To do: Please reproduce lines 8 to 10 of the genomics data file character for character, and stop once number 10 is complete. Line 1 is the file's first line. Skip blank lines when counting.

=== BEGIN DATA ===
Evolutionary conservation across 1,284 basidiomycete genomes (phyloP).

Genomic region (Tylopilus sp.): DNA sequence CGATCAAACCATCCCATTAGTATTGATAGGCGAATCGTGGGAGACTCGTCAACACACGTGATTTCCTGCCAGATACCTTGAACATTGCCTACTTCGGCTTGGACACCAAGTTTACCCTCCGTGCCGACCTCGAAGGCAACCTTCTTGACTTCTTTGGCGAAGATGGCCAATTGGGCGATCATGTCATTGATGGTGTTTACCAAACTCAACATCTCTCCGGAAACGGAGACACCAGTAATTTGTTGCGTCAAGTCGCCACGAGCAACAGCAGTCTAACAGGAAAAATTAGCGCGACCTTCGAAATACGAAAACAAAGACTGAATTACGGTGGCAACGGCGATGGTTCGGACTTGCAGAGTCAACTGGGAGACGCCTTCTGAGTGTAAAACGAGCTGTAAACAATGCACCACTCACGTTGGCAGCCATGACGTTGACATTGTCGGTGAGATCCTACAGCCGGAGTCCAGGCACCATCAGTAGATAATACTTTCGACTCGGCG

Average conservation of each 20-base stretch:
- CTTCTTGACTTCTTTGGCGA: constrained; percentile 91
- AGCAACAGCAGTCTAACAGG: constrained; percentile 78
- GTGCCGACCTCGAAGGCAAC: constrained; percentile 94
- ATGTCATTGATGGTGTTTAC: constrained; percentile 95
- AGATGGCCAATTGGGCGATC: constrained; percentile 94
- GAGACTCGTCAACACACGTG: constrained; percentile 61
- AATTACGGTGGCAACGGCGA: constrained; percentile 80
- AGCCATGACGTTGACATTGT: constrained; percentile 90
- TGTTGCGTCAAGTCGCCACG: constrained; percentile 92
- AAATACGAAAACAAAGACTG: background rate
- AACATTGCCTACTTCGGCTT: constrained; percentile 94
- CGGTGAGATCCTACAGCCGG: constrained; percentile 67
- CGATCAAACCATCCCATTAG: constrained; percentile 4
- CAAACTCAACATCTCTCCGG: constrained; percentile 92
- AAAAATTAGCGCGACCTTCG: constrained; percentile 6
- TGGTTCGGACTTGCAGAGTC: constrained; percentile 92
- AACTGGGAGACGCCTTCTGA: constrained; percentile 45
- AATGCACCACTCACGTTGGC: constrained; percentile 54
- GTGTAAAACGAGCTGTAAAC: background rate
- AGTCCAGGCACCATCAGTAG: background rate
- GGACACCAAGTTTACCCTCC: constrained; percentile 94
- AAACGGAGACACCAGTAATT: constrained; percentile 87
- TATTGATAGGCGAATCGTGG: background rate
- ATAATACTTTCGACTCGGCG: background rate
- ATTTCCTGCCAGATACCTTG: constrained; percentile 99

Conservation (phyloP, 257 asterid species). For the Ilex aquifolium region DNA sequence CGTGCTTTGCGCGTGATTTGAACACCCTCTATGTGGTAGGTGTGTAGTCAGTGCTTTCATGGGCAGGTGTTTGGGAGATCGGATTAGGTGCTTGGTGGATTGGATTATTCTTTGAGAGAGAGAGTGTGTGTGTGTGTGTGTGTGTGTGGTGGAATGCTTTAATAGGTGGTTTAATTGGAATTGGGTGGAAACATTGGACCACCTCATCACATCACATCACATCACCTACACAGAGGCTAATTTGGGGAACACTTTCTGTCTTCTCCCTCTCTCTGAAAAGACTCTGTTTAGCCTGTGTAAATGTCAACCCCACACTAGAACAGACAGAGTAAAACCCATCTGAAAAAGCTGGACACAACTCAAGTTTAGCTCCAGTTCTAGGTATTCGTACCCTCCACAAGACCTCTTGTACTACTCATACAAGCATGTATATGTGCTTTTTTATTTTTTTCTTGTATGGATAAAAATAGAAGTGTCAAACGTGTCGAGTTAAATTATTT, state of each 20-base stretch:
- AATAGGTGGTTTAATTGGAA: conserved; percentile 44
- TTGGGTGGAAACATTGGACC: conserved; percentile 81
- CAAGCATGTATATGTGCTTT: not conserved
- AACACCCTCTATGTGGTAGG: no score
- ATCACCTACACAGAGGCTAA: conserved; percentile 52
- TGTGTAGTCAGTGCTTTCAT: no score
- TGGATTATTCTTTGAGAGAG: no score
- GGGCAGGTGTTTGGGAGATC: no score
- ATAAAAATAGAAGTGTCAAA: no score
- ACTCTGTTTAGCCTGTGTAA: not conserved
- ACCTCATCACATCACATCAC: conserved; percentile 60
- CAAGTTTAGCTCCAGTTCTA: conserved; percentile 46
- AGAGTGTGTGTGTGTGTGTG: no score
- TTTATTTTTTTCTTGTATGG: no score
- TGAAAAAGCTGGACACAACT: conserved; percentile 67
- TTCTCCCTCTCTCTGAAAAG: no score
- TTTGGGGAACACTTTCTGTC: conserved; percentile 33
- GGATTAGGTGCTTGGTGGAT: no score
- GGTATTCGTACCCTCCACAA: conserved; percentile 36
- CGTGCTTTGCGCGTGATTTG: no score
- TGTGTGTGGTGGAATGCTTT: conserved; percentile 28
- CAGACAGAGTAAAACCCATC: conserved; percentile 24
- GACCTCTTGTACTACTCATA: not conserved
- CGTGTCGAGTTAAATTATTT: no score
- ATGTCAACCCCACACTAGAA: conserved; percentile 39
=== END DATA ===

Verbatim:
- AGATGGCCAATTGGGCGATC: constrained; percentile 94
- GAGACTCGTCAACACACGTG: constrained; percentile 61
- AATTACGGTGGCAACGGCGA: constrained; percentile 80